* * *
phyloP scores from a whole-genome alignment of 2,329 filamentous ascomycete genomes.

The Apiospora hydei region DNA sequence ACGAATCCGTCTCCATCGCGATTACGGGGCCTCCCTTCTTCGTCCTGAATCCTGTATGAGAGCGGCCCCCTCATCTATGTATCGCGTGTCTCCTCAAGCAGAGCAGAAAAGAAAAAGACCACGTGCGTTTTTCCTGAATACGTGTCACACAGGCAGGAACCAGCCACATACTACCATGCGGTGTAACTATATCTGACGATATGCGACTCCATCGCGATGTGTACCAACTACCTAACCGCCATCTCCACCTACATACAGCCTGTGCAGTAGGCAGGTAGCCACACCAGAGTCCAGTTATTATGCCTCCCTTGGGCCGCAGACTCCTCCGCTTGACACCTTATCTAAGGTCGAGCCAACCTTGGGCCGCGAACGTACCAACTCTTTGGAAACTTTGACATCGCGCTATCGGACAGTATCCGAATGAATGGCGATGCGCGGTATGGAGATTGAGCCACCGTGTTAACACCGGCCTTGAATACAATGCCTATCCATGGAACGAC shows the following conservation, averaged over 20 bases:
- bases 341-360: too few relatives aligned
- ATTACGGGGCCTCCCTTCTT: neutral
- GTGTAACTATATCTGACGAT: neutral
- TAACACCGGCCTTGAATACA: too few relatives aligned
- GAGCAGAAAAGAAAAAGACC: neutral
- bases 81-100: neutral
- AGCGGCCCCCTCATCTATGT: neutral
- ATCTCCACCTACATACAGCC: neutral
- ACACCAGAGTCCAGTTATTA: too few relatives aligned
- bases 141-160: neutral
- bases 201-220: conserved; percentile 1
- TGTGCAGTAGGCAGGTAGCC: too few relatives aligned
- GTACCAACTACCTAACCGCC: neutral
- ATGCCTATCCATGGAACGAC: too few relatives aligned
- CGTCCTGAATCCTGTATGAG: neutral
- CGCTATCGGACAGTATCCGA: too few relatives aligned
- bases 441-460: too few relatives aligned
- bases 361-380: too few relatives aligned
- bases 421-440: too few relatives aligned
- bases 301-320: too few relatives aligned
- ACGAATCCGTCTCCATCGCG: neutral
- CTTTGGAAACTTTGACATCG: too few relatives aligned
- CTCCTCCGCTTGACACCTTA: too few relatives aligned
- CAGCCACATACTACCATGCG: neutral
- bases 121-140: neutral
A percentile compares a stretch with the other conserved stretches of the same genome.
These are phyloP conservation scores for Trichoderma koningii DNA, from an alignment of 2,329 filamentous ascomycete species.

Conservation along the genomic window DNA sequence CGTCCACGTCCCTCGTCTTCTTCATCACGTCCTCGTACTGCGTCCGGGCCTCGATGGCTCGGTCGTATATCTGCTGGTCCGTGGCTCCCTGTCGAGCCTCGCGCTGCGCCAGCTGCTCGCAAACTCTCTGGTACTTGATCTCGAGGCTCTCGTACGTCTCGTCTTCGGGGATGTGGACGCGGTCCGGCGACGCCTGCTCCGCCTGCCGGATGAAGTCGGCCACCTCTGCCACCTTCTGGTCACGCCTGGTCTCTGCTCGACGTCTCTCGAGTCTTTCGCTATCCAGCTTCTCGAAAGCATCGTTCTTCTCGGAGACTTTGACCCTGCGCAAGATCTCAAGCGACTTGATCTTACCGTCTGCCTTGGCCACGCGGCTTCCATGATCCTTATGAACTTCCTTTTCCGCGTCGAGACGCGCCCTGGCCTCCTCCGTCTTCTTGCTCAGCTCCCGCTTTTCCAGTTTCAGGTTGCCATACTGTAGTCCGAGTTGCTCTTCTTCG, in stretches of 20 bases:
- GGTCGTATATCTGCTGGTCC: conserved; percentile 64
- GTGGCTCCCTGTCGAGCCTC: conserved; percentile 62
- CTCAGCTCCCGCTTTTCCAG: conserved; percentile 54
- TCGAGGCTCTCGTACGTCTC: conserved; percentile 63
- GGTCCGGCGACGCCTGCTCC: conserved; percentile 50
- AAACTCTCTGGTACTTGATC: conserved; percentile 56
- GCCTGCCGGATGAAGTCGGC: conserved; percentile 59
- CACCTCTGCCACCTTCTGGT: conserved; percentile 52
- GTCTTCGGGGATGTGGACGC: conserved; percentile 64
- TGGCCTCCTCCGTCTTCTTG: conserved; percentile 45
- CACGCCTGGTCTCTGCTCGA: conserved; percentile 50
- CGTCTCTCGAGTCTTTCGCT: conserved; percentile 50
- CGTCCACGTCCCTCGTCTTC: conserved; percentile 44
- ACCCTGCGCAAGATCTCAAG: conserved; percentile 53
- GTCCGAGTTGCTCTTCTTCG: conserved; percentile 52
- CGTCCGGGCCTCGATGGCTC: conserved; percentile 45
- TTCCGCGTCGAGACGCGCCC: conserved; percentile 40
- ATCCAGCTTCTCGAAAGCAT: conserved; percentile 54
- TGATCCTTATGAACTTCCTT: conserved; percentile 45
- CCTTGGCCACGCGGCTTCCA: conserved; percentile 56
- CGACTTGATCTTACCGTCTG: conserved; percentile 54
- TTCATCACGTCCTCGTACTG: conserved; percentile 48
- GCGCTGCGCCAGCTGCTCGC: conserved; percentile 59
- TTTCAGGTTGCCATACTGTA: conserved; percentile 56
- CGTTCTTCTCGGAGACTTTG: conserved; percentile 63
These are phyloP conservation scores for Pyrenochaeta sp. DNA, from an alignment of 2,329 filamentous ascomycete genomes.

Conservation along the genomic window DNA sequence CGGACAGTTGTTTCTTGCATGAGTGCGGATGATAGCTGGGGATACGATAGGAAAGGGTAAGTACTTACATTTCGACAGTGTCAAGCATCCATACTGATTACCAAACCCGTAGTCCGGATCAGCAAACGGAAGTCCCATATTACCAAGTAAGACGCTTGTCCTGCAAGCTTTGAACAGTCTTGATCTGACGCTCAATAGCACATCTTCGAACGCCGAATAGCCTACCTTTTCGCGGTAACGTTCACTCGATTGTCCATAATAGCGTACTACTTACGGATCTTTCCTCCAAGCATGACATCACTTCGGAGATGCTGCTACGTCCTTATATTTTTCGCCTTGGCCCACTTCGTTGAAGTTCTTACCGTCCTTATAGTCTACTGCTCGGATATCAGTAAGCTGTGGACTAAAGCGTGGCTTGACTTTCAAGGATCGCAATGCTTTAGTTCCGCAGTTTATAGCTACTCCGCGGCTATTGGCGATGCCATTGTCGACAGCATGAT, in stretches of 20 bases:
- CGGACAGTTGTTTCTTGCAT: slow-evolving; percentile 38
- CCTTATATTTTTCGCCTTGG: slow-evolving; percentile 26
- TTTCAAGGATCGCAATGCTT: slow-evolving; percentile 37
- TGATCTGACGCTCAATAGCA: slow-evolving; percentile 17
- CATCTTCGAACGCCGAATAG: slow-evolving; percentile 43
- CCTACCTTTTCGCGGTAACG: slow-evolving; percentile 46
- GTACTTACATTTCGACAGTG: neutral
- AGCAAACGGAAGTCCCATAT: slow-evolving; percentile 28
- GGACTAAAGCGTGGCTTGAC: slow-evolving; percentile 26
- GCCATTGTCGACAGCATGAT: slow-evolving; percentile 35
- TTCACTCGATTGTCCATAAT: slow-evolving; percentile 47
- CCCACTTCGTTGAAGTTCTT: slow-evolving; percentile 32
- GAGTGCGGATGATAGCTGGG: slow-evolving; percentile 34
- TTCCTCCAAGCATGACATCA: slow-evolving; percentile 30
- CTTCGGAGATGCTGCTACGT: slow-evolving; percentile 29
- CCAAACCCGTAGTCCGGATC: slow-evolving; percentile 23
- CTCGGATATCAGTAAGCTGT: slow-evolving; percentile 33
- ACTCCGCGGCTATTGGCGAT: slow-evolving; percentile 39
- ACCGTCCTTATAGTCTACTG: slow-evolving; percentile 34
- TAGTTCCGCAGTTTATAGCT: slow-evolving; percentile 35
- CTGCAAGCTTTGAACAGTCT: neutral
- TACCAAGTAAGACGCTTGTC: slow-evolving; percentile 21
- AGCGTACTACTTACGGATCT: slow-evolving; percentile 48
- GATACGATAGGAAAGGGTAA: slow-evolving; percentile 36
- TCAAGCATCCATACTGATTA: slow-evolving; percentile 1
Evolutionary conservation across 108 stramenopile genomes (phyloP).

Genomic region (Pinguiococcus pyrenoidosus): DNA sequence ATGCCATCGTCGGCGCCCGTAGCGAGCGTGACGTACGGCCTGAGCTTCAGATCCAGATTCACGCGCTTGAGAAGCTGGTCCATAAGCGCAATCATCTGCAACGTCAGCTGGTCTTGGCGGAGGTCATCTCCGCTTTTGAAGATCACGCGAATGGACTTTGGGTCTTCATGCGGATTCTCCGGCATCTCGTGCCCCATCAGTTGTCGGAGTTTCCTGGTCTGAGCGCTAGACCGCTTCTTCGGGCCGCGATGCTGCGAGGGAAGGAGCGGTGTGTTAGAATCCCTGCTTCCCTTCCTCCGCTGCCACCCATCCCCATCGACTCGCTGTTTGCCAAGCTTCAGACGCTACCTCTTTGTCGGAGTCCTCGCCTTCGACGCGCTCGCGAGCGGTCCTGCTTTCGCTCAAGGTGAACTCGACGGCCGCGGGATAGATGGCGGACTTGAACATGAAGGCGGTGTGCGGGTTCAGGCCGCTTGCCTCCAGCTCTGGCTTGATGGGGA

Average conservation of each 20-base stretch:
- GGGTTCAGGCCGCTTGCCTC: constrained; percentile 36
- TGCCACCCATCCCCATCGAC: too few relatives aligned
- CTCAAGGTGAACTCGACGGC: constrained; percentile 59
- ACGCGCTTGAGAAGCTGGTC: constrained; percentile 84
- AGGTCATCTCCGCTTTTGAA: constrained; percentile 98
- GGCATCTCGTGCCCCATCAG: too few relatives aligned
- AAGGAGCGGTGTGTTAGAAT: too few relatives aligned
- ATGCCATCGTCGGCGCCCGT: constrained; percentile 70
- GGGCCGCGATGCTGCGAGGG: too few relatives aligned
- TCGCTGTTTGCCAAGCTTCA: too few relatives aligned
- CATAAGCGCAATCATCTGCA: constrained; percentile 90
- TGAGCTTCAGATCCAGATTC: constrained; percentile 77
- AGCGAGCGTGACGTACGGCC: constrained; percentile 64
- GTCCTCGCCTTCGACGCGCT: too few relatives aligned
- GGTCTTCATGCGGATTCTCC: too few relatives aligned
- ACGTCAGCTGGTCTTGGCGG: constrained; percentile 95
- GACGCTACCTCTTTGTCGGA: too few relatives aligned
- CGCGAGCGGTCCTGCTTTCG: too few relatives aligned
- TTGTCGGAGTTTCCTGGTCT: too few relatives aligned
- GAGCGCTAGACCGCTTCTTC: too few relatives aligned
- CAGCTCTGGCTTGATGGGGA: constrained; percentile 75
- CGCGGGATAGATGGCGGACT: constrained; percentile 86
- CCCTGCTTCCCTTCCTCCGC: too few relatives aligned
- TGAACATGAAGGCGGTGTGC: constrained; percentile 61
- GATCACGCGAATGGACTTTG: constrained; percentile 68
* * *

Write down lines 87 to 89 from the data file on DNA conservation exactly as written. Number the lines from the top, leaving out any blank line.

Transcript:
- TGCCACCCATCCCCATCGAC: too few relatives aligned
- CTCAAGGTGAACTCGACGGC: constrained; percentile 59
- ACGCGCTTGAGAAGCTGGTC: constrained; percentile 84